St Martin, Dutch and French Island

Saint Martin (French: Saint-Martin; Dutch: Sint Maarten) is a very small Caribbean island. The 34 square mile island is divided roughly 60/40 between France and The Netherlands - the two parts are roughly equal in population. The division dates from 1648. The southern Dutch part one of four constituent countries that form the Kingdom of the Netherlands. The northern French part comprises the Collectivité de Saint-Martin (Collectivity of St. Martin) and is an overseas collectivity of France. In 2009 the population of the entire island was 78,000 inhabitants. Many years ago we walked round the island

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Saint Martin View from our cabin Now to hit town ... We met locals, from the soft .. ..to the fierce.
The beach is long and sandy. We walked to the far end where Chris had a swim. Walking back we found this charming bit of old island culture.
The Pasanggrahan Royal Guesthouse - 'Pasanggrahan' means guesthouse in Indonesian. It has been a rooster farm, a governor's residence and a residence for the Dutch Royal family. It is today the oldest hotel on Sint Maarten and still retains its West-Indies colonial style. It is right on the beach, and a perfect place for a beer.

In 1493, Christopher Columbus embarked on his second voyage to the New World. Columbus sighted Saint Martin on November 11, 1493, the feast day of Saint Martin of Tours. Therefore Columbus named the island San Martin. This name was translated to Sint Maarten (Dutch), Saint-Martin (French) and "Saint Martin" in English.

At Columbus's time, St. Martin was populated by Carib amerindians. The Caribs' territory was not completely conquered until the mid-17th century when most of them perished in the struggle between the French, English, Dutch, Danes and Spanish for control of the West Indies. The Dutch first began to extract salt from the island's ponds in the 1620s. The Spanish recaptured St. Martin in 1633 and, one year later, built a fort (Ft. Amsterdam) to control access to Great bay salt pond. The Spaniards introduced the first African slaves to the area in the 16th century but the main influx of African slaves took place in the 18th century with the development of Sugarcane plantations by the French and Dutch. Slavery was abolished in the first half of the 19th century, which led the British to Chinese and East Indians as labourers. Thus, St. Martin and the other islands are populated by a mixture of Amerindian, European, African, Indians and Asian peoples.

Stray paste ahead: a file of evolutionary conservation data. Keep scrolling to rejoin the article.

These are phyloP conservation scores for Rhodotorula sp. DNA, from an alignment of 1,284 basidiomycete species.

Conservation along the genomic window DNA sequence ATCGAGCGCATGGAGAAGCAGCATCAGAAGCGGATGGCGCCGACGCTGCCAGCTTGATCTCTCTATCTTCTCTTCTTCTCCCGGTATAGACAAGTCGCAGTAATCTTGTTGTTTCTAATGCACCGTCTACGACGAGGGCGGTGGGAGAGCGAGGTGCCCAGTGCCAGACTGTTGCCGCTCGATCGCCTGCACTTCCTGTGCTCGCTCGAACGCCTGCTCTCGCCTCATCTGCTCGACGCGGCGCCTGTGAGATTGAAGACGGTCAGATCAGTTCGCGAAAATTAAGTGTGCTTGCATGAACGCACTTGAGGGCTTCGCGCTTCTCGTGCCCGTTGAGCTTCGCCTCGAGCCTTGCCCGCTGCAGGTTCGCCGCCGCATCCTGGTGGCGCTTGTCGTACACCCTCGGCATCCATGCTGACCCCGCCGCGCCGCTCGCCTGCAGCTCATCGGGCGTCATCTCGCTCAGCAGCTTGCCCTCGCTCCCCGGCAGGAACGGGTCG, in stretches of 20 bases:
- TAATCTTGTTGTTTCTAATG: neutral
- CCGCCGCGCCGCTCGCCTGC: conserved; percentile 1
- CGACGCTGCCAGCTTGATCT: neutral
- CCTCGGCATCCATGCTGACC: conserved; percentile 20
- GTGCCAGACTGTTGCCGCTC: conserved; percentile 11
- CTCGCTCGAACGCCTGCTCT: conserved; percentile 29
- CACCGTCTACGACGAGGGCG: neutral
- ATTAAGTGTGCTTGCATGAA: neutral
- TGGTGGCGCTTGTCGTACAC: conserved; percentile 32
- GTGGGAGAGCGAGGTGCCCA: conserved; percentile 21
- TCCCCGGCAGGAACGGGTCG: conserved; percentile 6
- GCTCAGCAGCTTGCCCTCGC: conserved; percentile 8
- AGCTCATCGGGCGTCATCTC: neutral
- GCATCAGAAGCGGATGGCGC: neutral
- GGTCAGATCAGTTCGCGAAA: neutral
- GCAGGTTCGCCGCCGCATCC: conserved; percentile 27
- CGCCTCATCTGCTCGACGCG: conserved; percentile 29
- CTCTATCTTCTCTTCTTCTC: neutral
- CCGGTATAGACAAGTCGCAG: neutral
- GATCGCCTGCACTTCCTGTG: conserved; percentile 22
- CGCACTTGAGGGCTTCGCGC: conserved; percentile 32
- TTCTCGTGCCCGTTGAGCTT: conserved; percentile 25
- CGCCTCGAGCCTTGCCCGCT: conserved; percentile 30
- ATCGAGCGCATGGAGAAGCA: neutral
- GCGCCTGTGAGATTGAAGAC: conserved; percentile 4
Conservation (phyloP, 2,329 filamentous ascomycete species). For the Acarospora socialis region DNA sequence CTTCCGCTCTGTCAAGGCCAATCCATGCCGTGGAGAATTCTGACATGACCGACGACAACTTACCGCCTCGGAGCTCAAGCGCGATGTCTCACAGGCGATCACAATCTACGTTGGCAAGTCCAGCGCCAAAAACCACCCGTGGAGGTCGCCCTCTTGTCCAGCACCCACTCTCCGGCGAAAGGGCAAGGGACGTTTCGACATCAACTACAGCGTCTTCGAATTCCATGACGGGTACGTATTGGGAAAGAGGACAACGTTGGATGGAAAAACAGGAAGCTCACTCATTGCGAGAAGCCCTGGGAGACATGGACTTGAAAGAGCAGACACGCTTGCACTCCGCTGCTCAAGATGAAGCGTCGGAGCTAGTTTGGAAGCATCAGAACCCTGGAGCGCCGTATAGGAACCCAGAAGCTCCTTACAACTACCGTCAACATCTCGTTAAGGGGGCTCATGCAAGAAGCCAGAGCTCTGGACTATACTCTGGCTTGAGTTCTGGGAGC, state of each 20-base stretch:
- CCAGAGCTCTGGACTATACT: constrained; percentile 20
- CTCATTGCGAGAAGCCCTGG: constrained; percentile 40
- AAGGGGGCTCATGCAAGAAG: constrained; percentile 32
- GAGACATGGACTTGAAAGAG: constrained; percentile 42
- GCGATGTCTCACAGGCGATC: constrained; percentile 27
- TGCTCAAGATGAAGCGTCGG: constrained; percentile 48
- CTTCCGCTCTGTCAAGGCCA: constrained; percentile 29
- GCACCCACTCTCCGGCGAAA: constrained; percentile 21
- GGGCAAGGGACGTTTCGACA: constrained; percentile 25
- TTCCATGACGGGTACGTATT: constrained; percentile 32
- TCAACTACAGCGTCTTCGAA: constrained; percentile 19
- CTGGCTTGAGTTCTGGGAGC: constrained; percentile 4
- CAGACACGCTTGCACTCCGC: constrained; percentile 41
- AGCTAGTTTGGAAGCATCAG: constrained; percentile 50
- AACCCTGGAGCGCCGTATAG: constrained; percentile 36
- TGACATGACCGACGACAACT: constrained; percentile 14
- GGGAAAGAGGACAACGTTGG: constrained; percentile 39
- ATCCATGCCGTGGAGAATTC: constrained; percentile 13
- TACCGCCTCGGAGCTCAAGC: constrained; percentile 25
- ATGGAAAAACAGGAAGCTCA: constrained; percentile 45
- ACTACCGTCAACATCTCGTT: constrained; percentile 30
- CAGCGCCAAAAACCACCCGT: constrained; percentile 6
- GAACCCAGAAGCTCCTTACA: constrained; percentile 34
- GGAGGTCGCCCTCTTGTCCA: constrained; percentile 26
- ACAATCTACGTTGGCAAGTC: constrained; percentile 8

Border crossing between St. Martin and Sint Maarten. In 1648, France and the Dutch Republic agreed to divide the island between their two territories, with the signing of the Treaty of Concordia. Folklore surrounds the history of the border division between St. Martin and Sint Maarten that was agreed on at that time. The legend is that the inhabitants were told to choose two walkers, one by the French community and the other one by the Dutch community, who were put back to back in one extreme of the island, and told to walk in opposite directions. The point where they eventually met was set as the other extreme of the island, hence the frontier was created.

Today we walked along the beach, past scores of beach chair and sun umbrella operators - yours for the day for $25 - till we were far enough from the ship for cruise boat passengers not to venture. It was a lovely beach and an echo of what was the Caribbean. Chris stopped for a swim at a hotel at the far end - whist waiting for her, I was expelled by a security guard. It turned out it was an "all inclusive" resort hotel, and one had to be wearing their coloured wrist band to enter.

We walked back through Philipsburg, where the main street consisted mainly of jewellery and souvenir shops aimed at the daily cruise passenger market. Apart from the Pasanggrahan Royal Guesthouse, and a couple of other old buildings, you would be pushed to tell St Martin from a myriad of other Caribbean Islands whose economy rests in the hands of the cruise boat operators.

Our Norwegian Getaway Cruise